They marched through humidity, heat, sweat, exhaustion and nerves.
They spent months practicing and raised thousands of dollars.
The Coronado High School marching band represented their school, Las Vegas and their country in the National Independence Day Parade on Thursday morning in Washington D.C.
“I was really nervous not to mess up,” drummer Jason Finer said. “It was kind of nerve-wracking throughout the parade, but it was a cool experience.”
Finer was one member of the 82-piece marching band accepted into the parade after being a nominated by U.S. Rep. Joe Heck, R-Nev.
Finer also earned the distinction of being part of a four-member group to lay a wreath at the Tomb of the Unknown Soldier at Arlington National Cemetery.
“I thought that was a really great way to honor them,” he said. “It was a really special thing to be a part of.”
The band started practicing for the parade in March and held fundraisers to pay for the trip.
“The most difficult part was motivating the kids in Las Vegas to practice in the heat outside,” band director Benjamin Franke said.
The heat in Las Vegas prepared the students for the heat in Washington, and the kids worked hard to impress during the parade. “Even though they were exhausted and hot, they pushed through to the end and played the last note like the first note,” Franke said. “They were hot and sweaty, but they did a great job.”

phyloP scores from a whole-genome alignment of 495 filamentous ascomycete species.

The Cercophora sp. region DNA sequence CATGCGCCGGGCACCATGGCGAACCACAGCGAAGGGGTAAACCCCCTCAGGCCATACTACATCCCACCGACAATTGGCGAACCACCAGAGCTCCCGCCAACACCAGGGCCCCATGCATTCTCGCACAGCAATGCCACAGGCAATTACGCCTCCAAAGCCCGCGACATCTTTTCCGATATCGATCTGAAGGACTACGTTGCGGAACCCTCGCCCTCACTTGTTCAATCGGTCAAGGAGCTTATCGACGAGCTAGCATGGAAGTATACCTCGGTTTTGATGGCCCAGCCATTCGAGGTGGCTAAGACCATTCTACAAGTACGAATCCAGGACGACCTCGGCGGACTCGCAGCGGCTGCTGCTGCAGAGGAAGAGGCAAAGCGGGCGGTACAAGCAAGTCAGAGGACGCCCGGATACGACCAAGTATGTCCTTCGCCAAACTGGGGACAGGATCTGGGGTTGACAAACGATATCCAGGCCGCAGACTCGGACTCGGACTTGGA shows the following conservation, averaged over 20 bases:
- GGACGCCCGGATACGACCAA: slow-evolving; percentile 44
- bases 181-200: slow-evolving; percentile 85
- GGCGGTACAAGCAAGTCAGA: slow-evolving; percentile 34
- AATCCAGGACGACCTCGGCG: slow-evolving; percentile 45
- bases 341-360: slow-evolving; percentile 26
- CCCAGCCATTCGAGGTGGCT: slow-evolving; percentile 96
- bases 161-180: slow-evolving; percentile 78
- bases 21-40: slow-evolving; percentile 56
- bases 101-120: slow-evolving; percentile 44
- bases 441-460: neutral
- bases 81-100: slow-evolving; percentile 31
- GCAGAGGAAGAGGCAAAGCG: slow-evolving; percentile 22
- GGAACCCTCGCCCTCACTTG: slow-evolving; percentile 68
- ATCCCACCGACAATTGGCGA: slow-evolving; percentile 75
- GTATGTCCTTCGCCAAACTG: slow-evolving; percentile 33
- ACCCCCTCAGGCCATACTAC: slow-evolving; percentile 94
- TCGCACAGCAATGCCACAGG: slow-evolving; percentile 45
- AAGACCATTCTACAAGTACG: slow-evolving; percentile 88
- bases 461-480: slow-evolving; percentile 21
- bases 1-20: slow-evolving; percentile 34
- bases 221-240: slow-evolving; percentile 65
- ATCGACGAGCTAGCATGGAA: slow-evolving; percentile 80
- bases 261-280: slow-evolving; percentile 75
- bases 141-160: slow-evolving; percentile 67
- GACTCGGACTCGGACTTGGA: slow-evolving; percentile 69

The heat contributed to some of the anxiety for the students.
“My hands got slippery, and it was hard to hold the drumsticks,” Finer said. “I was really happy I could take my drum off (after the parade) and get cold water. I was relieved and excited that it was over but really glad that I got to do it.”
The pressure not to mess up because so many people were watching was another source of anxiety, mellophone player Malia Zinn said.
“My first reaction was surprise as we rounded the corner of the archives and saw all of the flags and all of the people,” she said. “That was very shocking and exciting.”
All of the students worked hard and performed excellently , Franke said. They all loved touring the city and being able to interactively put their lessons into perspective.
“I was proud to have been able to represent Nevada,” Zinn said. “It was, wow. I just performed in the nation’s Fourth of July parade.”
Contact Rochel Leah Goldblatt at email@example.com or 702-383-0381.